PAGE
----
FAQs About COVID-19

covid-19 faqs


The coronavirus disease (COVID-19) continues to impact the world. Here’s our latest update on COVID-19. The information gathered below is from reliable sources such as the World Health Organization (WHO), the Center for Disease Control and Prevention (CDC), and the United Nations (UN).

Basic Information on COVID-19

  1. What is COVID-19?

    COVID-19 or the coronavirus disease is a highly contagious disease caused by a new strain of a coronavirus.

  2. Why is it called COVID-19?

    The coronavirus disease is abbreviated as COVID-19. “CO” is for corona, “VI” for the virus, “D” for disease with “19” for the year it was discovered. It was named by the World Health Organization. The disease was formerly known as “2019 novel coronavirus” or “2019-nCoV”.

  3. What is the name of the virus of COVID-19?

    According to WHO, the official name of the disease is “coronavirus disease” or COVID-19 while the virus is called the severe acute respiratory syndrome coronavirus 2 or SARS-CoV-2.

  4. What are coronaviruses?

    Coronaviruses are a group of viruses that may cause diseases in people and even animals. There are human coronaviruses including some that regularly cause mild to severe respiratory tract diseases like the Middle East Respiratory Syndrome (MERS) and Severe Acute Respiratory Syndrome (SARS). The latest coronavirus strain is the SARS-COV-2 that causes COVID-19.

  5. What is a novel coronavirus?

    A novel coronavirus refers to a new strain of coronavirus that has not been identified before in humans. According to the CDC, SARS-COV-2 is different from the common coronaviruses that circulate among humans and causes milder illness such as a common cold. People with COVID-19 will be evaluated and cared for differently compared to patients that are diagnosed with the common coronaviruses.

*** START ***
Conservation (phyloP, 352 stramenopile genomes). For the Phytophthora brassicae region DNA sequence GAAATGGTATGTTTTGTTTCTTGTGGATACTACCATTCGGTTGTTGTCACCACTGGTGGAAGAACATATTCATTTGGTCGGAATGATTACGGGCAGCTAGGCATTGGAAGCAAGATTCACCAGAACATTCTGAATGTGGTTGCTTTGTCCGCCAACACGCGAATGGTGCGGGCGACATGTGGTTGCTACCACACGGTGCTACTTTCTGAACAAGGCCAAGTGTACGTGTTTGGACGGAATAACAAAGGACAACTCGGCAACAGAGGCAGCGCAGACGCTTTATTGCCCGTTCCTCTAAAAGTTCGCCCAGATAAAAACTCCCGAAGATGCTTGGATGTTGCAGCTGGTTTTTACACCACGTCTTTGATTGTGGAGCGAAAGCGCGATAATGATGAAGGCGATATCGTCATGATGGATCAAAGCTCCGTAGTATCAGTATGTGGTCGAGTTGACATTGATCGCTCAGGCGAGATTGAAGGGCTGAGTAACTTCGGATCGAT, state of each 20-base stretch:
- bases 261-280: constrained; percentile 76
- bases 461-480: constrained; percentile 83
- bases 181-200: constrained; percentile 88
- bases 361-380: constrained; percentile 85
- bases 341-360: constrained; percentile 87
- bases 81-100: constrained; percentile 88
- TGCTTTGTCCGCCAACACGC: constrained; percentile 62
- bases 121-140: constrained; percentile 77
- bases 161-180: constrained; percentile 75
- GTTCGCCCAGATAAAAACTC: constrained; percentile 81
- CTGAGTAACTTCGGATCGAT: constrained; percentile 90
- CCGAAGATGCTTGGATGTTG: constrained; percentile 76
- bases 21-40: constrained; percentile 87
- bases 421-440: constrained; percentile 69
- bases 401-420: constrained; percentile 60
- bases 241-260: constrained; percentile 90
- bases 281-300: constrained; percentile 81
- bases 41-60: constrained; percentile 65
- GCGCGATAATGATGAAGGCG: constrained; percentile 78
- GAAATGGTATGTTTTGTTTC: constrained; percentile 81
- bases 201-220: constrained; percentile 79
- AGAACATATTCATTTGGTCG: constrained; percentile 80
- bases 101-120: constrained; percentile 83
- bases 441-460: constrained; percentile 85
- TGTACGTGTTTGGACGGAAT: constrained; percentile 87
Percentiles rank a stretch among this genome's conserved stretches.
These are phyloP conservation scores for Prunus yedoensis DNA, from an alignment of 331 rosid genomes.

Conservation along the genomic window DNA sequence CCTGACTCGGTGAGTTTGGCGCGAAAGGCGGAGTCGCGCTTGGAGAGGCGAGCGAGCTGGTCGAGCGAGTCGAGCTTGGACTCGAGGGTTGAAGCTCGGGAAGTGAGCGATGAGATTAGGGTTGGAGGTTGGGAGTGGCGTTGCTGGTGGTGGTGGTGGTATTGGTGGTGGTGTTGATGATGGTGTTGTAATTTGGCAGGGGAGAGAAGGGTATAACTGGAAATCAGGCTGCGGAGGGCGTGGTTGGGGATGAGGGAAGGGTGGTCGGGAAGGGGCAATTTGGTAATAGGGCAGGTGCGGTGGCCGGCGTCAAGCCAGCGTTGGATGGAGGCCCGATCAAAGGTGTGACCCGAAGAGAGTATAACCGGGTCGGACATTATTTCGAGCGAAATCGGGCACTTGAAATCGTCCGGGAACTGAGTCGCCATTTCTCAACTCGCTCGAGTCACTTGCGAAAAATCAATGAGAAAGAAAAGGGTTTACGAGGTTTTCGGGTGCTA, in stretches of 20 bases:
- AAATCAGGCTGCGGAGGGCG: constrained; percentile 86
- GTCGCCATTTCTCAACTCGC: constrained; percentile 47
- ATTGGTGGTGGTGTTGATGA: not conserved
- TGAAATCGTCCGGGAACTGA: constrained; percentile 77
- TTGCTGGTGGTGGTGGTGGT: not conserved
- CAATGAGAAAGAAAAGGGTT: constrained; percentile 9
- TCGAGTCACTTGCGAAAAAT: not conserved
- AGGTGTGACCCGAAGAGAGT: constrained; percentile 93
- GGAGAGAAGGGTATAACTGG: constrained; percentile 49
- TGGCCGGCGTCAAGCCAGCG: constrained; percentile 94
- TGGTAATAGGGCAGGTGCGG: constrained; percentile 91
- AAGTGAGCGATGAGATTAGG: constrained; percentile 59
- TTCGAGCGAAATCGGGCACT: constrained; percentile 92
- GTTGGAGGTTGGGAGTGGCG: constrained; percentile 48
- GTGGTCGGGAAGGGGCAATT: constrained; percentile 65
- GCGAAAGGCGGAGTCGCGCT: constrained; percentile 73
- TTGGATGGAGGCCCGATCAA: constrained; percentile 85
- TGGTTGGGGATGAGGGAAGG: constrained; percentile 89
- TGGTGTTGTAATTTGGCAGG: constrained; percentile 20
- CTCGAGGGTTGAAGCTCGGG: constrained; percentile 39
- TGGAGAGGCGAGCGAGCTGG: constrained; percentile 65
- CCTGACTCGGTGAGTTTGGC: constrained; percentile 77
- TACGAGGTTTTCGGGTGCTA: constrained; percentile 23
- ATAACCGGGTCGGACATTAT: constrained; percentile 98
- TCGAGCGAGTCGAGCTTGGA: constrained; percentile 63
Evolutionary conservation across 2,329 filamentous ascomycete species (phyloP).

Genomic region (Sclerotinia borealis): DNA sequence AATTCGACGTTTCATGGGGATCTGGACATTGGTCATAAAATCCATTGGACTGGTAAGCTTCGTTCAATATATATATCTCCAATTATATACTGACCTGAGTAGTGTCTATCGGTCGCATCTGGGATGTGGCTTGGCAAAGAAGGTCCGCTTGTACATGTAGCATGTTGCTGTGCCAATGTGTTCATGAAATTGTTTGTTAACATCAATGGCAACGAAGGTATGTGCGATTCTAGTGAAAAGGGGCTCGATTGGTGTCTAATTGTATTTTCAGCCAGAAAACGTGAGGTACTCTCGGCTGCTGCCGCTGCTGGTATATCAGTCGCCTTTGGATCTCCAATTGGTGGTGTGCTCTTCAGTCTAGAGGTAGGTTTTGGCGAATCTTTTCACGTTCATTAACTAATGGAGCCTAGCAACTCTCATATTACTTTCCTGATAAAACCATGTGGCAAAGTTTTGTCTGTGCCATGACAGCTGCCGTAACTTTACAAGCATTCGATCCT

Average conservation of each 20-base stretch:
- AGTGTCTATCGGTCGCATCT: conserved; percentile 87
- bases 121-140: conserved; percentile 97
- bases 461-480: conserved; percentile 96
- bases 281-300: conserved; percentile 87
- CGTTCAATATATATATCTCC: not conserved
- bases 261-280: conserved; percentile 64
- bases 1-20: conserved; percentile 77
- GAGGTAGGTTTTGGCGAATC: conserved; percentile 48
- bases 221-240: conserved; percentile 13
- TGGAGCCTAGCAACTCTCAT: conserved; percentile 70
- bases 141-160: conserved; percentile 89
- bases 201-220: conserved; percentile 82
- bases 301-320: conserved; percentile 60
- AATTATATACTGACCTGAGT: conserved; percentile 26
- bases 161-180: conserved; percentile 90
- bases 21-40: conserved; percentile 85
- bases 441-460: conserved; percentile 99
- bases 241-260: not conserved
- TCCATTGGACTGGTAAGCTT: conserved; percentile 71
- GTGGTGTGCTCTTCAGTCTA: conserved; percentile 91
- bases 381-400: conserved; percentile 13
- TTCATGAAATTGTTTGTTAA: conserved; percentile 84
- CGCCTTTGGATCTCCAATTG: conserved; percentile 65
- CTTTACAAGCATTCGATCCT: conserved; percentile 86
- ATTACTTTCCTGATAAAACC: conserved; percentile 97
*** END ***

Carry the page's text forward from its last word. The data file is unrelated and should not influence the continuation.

6. Where did it originate?

    The WHO office received a report of an increasing number of pneumonia cases in Wuhan, China last December 31, 2019. Wuhan tried to contain the virus but it already started to spread to neighboring countries, and to the rest of the world. On March 12, 2020, the WHO declared the COVID-19 outbreak as a pandemic.

Signs, Symptoms, and Transmission

  1. What is the source of the virus?

    SARS-COV-2, like all other coronaviruses, are from animals. SARS-CoV is from civet cats while the MERS-CoV is from dromedary camels. However, the intermediate host or the specific source of the virus remains uncertain.

    To ensure your safety: maintain distance from direct contact with non-domestic animals and surfaces in contact with animals; observe food safety measures and avoid eating raw or undercooked meals, although there has been no known transmission through food.

  2. What is the incubation period of COVID-19?